(adsbygoogle = window.adsbygoogle || []).push({}); 1. The problem statement, all variables and given/known data

Calculate the taylor polynomial T7(x) of order 7 about x=0 for the function f(x)=sec(x)

Do not take derivatives of secx and sub into taylor formula. Let the required polynomial be T7(x)=1+a_2*x^2+a_4*x^4+a_6*x^6 As degree6 is the same as degree 7. Sub this into (cosx)(secx)=1 and solve for unknown coefficients. You can quote the taylor poly of cosx without proof. There should be no appearances of X^8 or higher powers in your work.

BTW those _ are subscripts XD so a subscript 2,4,6

2. Relevant equations

Given above (general Taylor poly eqn not allowed in proof)

3. The attempt at a solution

First of all I multiplied the taylor poly of cos x which is simply 1-x^2/2 +x^4/4! -x^6/6!

by the eqn given for T7 secx. This resulted in a string of x terms with powers multiples of 2 from 2 to 12. I then factorised in terms of the unknown coefficients. So i ended up with a polynomial =0 as the 1 term on the left and right cancelled. (secx*cosx=1 ) Then i made myself 3 eqns by subbing x=1,2,3 into the eqn. Resulting in 3 horrendous eqns with fraction coeffs of a_2 to a_6. I solved these simultaneously over the course of 2 hours to find that a_6=0 which is clearly wrong if you have seen the solution to secx elsewhere. (I used wolfram alpha) I also noticed that in the orignal eqn from multiplying secx and cos x that the coeffs of a_2 a_4 and a_4 were x^2*cosx x^4*cosx and x^6cosx respectively. Neither method has worked. I hope i have showed i have spent a depressingly long time on this problem, any sort of guide to the solution would be fantastic.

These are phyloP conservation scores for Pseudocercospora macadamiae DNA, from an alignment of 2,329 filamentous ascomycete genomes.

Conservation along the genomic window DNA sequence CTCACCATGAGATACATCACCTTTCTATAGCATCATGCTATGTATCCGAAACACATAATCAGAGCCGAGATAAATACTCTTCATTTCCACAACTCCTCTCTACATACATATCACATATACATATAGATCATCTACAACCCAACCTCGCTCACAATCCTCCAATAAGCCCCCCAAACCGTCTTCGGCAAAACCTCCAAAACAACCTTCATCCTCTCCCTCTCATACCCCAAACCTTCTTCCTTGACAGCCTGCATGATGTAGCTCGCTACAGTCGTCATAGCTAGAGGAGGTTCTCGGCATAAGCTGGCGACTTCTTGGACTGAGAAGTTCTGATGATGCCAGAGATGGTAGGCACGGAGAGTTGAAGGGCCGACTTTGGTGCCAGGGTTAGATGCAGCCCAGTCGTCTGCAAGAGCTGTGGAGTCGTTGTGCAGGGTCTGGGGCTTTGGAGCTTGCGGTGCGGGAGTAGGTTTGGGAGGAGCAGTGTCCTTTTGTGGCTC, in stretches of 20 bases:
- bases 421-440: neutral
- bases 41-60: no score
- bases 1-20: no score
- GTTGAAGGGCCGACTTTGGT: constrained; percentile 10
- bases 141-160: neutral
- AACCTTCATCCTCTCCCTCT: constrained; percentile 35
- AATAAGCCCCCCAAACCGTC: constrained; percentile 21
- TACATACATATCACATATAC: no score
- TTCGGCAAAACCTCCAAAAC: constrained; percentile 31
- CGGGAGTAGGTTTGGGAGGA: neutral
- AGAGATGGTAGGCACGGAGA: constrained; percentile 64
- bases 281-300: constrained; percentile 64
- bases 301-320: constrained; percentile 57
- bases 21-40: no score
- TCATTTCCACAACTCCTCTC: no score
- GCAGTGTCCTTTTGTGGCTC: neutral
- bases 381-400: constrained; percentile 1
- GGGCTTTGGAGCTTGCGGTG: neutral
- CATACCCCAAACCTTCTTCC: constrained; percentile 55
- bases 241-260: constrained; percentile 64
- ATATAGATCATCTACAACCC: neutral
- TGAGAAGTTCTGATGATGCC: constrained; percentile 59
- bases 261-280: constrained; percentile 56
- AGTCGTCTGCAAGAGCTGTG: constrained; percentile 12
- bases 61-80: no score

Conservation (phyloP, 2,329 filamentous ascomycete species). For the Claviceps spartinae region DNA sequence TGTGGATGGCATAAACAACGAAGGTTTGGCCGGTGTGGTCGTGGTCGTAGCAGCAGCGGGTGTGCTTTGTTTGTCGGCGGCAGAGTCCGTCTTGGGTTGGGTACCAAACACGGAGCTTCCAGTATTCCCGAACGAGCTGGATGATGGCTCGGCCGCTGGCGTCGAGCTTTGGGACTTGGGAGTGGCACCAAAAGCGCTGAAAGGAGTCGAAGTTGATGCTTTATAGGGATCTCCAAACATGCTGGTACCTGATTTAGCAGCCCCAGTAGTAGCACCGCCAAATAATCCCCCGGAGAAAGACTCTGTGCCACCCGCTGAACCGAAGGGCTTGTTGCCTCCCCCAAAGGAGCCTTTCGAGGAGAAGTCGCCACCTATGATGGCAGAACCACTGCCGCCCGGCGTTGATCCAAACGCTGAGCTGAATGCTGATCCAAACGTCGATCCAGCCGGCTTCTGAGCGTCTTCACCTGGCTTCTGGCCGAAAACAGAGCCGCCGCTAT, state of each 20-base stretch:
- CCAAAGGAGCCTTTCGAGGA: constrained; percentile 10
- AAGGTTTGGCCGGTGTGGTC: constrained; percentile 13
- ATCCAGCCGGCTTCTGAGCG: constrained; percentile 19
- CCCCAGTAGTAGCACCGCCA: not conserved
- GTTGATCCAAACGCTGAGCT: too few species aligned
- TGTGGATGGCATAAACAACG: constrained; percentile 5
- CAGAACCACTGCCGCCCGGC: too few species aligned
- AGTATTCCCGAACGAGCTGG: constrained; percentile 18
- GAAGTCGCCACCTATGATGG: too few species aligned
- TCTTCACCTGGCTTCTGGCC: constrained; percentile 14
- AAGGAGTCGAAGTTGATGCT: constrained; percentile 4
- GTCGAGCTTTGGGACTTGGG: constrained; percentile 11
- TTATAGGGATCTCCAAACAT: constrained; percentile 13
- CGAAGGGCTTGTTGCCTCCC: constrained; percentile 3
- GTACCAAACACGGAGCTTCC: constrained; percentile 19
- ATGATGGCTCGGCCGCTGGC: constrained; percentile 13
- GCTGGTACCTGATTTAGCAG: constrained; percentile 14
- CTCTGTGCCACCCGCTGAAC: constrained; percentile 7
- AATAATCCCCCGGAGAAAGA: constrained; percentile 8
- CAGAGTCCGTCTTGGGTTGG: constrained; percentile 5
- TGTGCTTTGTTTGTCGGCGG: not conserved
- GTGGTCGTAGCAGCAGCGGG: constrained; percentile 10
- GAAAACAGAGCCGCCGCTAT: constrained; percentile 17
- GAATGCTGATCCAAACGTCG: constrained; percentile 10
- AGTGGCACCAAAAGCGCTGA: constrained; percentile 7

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# Homework Help: Finding Taylor(x) of sec(x) via sec(x)*cos(x)=1

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